The Illinois Department of Public Health (IDPH) has confirmed the first mosquitoes to test positive for West Nile virus in Illinois for 2020. North Shore Mosquito Abatement District collected the positive mosquito batch on June 5, 2020 in Evanston, Illinois. No human cases of West Nile virus have been reported so far this year.
“While we continue to battle the COVID-19 pandemic, we must also remember to take steps to protect our health from other illnesses,” said Illinois Department of Public Health Director Dr. Ngozi Ezike. “Getting outdoors is a great way to combat being cooped up, but you need to take precautions to protect yourself from mosquitoes and the viruses they carry by wearing insect repellent and getting rid of standing water around your home.”
Monitoring for West Nile virus in Illinois includes laboratory tests for mosquito batches, dead crows, blue jays, robins and other perching birds, as well as testing sick horses and humans with West Nile virus-like symptoms. People who see a sick or dying crow, blue jay, robin or other perching bird should contact their local health department, which will determine if the bird will be picked up for testing.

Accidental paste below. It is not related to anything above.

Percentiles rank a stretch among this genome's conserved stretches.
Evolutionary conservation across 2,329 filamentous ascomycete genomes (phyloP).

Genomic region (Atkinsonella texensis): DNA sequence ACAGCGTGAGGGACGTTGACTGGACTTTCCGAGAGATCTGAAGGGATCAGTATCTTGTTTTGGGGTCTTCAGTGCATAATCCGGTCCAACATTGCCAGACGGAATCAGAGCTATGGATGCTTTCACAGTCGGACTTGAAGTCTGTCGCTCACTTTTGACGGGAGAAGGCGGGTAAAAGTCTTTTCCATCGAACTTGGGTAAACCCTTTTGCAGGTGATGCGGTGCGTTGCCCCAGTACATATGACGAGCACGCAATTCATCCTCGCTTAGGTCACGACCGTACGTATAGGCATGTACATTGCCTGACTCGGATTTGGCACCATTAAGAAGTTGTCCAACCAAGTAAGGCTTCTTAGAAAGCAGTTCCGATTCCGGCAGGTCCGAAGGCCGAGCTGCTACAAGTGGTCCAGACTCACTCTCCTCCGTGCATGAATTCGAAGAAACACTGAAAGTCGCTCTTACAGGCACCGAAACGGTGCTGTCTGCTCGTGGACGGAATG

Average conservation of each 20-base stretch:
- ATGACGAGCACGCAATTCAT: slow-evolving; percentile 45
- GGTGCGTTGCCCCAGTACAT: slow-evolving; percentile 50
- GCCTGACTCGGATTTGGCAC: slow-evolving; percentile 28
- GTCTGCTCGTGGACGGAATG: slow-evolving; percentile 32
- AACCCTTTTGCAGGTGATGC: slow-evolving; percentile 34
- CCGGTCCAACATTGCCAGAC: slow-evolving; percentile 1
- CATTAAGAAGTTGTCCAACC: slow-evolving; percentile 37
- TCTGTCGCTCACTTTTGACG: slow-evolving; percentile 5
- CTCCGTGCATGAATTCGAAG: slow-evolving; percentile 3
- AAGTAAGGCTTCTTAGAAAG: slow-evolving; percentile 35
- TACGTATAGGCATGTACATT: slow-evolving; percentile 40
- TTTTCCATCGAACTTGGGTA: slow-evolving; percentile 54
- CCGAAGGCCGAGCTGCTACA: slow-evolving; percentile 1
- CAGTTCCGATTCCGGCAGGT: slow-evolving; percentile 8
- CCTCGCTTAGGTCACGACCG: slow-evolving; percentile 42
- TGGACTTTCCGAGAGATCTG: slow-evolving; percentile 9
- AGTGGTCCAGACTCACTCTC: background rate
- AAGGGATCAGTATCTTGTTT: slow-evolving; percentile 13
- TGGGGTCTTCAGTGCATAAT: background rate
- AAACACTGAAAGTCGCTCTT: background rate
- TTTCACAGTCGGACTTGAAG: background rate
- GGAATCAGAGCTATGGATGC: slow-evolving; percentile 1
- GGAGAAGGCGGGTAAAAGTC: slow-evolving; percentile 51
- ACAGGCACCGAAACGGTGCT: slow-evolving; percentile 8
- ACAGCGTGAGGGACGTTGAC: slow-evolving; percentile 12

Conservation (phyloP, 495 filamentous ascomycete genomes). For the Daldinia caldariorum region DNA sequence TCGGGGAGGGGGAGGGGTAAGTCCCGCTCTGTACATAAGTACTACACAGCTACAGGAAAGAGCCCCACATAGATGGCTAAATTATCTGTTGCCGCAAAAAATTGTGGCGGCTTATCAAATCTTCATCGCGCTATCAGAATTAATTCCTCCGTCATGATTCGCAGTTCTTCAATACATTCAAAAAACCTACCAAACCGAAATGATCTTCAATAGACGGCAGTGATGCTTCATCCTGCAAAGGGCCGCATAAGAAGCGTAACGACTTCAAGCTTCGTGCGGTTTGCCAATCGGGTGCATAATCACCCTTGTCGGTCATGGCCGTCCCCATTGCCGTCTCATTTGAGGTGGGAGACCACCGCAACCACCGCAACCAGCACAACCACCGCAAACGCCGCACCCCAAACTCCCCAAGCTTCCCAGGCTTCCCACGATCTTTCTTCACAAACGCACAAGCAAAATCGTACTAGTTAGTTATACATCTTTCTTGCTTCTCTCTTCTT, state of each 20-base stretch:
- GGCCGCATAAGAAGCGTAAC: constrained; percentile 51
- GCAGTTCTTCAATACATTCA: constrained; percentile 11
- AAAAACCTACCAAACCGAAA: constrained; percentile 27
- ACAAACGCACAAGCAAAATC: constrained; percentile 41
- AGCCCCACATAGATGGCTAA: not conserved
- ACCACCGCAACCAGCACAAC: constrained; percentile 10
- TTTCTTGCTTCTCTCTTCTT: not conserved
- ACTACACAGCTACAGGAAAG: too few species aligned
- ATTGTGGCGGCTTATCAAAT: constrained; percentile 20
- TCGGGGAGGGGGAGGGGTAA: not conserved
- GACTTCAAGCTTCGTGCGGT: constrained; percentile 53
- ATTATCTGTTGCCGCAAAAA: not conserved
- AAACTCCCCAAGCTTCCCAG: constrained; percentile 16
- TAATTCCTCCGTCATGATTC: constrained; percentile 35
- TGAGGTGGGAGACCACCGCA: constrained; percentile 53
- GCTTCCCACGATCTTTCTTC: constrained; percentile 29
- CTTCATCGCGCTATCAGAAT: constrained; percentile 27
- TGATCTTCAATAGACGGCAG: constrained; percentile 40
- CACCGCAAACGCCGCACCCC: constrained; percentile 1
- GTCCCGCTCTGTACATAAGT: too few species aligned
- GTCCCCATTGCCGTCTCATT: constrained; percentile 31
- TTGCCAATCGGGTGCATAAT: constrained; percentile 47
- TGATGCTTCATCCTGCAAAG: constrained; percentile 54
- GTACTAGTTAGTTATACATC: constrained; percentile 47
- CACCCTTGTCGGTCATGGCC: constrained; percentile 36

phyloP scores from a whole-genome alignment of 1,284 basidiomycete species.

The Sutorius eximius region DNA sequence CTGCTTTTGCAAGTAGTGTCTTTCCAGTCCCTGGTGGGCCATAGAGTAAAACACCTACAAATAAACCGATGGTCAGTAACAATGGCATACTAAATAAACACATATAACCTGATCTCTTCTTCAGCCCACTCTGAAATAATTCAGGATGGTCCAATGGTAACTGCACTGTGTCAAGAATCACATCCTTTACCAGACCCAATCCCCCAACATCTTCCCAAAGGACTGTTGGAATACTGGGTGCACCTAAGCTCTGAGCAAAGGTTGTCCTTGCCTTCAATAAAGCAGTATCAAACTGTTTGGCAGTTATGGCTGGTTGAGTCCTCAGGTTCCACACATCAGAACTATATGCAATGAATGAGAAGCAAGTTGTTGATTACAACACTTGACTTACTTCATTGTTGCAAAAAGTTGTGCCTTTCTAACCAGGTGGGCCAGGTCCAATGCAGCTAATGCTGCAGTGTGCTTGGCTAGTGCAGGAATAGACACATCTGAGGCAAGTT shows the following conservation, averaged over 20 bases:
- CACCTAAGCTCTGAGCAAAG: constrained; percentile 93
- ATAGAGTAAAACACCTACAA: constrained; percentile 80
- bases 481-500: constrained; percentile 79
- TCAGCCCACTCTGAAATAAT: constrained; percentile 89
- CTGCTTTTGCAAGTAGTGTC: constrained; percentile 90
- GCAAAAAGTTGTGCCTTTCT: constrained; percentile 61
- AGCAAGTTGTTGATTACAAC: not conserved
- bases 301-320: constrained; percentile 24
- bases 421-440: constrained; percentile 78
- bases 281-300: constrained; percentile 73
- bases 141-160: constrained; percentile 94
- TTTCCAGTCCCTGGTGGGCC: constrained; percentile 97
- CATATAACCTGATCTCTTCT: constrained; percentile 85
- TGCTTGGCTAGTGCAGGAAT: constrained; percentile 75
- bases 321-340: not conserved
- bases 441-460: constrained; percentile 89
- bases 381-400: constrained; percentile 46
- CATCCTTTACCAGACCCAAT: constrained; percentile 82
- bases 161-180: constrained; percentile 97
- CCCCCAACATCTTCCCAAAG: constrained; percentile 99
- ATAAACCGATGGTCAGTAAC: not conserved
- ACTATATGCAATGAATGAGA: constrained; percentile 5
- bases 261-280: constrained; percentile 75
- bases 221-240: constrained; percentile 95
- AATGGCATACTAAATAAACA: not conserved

West Nile virus is transmitted through the bite of a Culex pipiens mosquito, commonly called a house mosquito, that has picked up the virus by feeding on an infected bird. Common symptoms include fever, nausea, headache and muscle aches. Symptoms may last from a few days to a few weeks. However, four out of five people infected with West Nile virus will not show any symptoms. In rare cases, severe illness including meningitis, encephalitis, or even death, can occur. People older than 60 and individuals with weakened immune systems are at higher risk for severe illness from West Nile virus.
The first mosquitoes to test positive for West Nile virus in 2019 were collected on May 21, 2019 in Wayne, Illinois. Last year, 46 counties in Illinois reported a West Nile virus positive mosquito batch, bird and/or human case. IDPH reported 28 human cases (although human cases are underreported), including one death.